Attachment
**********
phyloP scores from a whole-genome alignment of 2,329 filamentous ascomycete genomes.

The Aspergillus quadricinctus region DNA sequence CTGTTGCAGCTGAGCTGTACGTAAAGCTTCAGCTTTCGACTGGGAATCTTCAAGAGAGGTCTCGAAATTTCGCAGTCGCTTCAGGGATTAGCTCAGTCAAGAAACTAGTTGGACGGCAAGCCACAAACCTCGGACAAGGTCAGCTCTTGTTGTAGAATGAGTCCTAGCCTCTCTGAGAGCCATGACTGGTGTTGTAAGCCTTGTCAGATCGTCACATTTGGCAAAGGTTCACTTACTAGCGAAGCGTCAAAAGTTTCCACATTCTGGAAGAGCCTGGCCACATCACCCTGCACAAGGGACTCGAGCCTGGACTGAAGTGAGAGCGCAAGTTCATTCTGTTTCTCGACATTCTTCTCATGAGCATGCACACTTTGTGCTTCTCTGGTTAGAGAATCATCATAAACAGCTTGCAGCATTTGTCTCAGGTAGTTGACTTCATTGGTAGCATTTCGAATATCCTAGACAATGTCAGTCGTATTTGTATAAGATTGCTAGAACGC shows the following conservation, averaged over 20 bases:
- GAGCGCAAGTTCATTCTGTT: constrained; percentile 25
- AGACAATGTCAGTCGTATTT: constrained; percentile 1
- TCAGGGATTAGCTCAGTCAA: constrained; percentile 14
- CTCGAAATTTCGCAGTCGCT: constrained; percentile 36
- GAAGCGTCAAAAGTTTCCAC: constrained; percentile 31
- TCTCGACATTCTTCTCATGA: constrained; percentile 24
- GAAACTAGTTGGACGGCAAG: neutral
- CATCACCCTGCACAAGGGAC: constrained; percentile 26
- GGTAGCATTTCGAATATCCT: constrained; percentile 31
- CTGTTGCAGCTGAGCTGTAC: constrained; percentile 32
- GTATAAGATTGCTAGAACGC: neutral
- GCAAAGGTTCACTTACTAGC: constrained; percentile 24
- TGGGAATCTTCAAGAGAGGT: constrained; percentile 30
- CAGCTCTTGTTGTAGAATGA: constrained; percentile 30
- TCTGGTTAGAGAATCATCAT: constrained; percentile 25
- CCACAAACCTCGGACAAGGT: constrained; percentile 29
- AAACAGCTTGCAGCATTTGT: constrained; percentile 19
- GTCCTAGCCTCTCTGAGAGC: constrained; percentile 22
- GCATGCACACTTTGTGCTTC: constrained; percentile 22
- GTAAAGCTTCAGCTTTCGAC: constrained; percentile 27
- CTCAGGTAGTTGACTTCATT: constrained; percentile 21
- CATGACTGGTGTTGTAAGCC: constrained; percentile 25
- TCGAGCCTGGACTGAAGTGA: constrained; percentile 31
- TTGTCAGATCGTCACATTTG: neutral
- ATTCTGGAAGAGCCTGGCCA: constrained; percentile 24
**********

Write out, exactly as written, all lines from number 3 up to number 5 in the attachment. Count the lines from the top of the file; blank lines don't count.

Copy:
- GAGCGCAAGTTCATTCTGTT: constrained; percentile 25
- AGACAATGTCAGTCGTATTT: constrained; percentile 1
- TCAGGGATTAGCTCAGTCAA: constrained; percentile 14